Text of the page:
Navigation and service

Pressurised water reactors

Like boiling water reactors, pressurised water reactors (PWR) belong to light-water reactors.

Schematic diagram of a pressurized water reactor (PWR) - German only Pressurized water reactorSchematic diagram of a pressurized water reactor (PWR) - German only Source: Deutsches Atomforum e. V.

The reactor pressure vessel in pressurised water reactors is under a pressure of about 160 bar. This high pressure prevents the water in the reactor coolant circuit (also termed primary circuit) from boiling despite a temperature of about 320 degrees Celsius (°C).

Steam generators produce the steam required for power generation in another circuit – the secondary circuit – which is then led to the steam turbine.

Primary circuit - Main coolant circuit of the PWR

Reactor coolant pumps pump the water of the primary circuit into the reactor pressure vessel, where it flows through the reactor core from bottom to top. The heated water leaves the reactor pressure vessel and flows in a circuit through the steam generator tubes back to the reactor coolant pumps.

Secondary circuit of the PWR

Info: Light-water reactors

The difference between the various reactor types is in the coolant used (water, gas or liquid metal) and the moderator used (a substance that slows down fast neutrons, thus enabling and maintaining the chain reaction – thermal fission). Water or carbon in the form of graphite can be used as moderators.

Light-water reactors

Today, light-water reactors are used in Germany, which are the most common types of reactors used world-wide. Among light-water reactors are pressurised water reactors and boiling water reactors. In light-water reactors, normal water (light water) is used as coolant. At the same time the water serves as moderator.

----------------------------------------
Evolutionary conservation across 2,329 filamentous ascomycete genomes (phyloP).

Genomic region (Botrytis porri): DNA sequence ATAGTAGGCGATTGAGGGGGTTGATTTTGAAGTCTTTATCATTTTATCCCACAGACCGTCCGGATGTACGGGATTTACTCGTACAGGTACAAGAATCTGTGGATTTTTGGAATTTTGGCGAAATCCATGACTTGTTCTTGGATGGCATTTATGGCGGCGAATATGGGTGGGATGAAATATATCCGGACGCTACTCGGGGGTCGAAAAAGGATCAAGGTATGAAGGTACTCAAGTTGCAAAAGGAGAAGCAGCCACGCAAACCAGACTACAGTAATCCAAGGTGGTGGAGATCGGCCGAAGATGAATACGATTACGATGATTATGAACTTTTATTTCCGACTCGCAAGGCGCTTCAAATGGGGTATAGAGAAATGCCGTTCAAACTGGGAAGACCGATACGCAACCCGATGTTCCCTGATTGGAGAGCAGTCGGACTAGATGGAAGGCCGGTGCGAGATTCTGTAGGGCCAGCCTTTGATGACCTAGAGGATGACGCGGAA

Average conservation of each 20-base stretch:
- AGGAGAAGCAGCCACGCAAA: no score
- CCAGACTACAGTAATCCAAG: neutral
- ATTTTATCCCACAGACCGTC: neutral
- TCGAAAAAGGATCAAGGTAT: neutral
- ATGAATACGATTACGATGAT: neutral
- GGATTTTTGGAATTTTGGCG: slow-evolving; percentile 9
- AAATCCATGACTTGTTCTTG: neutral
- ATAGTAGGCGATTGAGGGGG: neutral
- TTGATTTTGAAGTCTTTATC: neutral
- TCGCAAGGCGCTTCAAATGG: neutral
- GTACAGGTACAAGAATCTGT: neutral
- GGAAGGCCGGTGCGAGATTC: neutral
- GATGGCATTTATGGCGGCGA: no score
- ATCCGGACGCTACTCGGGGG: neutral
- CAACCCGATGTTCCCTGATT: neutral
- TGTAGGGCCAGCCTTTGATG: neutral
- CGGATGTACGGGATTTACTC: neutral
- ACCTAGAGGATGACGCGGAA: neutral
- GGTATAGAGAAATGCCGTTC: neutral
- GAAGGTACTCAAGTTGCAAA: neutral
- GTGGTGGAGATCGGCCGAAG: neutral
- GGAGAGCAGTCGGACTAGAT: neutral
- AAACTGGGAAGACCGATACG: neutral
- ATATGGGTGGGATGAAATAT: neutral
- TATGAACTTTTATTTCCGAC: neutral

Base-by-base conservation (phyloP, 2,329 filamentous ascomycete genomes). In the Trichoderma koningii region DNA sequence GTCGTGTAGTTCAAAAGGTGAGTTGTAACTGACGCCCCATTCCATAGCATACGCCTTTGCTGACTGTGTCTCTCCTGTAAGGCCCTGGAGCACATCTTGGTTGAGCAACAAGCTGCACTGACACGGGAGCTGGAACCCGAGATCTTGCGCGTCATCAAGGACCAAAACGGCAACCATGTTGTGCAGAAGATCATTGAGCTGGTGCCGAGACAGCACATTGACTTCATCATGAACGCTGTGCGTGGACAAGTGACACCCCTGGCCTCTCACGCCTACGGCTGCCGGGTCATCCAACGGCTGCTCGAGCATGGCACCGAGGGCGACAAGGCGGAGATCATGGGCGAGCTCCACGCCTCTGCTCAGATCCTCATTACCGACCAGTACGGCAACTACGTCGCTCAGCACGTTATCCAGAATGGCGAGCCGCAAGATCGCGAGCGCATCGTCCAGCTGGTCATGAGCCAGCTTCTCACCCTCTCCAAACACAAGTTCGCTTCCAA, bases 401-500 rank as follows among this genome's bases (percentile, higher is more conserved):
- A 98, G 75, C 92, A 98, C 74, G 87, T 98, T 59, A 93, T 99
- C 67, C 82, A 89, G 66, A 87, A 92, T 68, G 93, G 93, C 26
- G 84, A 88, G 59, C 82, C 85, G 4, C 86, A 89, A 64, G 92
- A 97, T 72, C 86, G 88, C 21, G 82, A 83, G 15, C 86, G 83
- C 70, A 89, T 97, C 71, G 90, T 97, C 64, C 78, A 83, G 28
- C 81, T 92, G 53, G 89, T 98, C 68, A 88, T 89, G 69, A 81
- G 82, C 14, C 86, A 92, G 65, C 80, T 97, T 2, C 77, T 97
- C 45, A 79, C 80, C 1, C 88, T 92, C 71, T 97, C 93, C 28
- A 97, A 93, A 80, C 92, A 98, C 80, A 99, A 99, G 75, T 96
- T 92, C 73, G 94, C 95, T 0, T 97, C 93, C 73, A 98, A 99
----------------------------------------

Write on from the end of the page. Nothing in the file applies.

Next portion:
One molecule of water (H2O) consists of two hydrogen atoms and one oxygen atom. If both hydrogen atoms (H) do have only one proton (positively charged module) in the core but no neutron (uncharged module of the nucleus), the combination with oxygen is termed "light water".

In the case of "heavy water", on the other hand, both hydrogen atoms in the core have one proton and one neutron each. These hydrogen atoms are also termed deuterium – an isotope of hydrogen.

The number of protons and neutrons in the core determine the mass number of a nucleus. The hydrogen atoms of heavy water show a larger mass (u≈2) than the hydrogen atoms in light water (u≈1).

The water in the secondary circuit takes up the heat of the primary circuit via the steam generators and is thus heated to about 280°C. As there is low pressure (about 60 bar) in the secondary circuit, the water boils. The generating steam of the secondary circuit drives the steam turbine which is connected with a generator.

Third circuit of the PWR

The steam of the secondary circuit gives off its energy to the turbine and, in a condenser, condenses again to water which is fed back to the steam generators. The released heat in the condenser is discharged via a third circuit, the cooling water system, to the river or the cooling tower.

Radioactive materials only in the primary circuit

The reactor pressure vessel and all other components of the primary circuit are located in the containment. The separation of reactor coolant and secondary circuit in the PWR by means of steam generators prevents radioactive materials from being released from the primary circuit.

The power house containing the secondary circuit, the turbine and the generator does not contain radioactive materials. In the case of an accident, safety devices effect an immediate closure of the containment building.

Control of nuclear fission in the PWR

The number of nuclear fissions can be limited by neutron-absorbing material. The control rods containing neutron-absorbing material are loaded electrically (normal drive) into the reactor core from above and regulate the reactor via the penetration depth. In case of a reactor trip, the control rods drop to the reactor core due to gravity and terminate the chain reaction.

Apart from the control rods, boric acid is added to the primary circuit to regulate the reactivity  in the reactor core of a pressurised water reactor. Boron absorbs neutrons, i.e. the reactor can be regulated by changing the boric acid concentration.

Futher Information

State of 2017.02.14

© Federal Office for the Safety of Nuclear Waste Management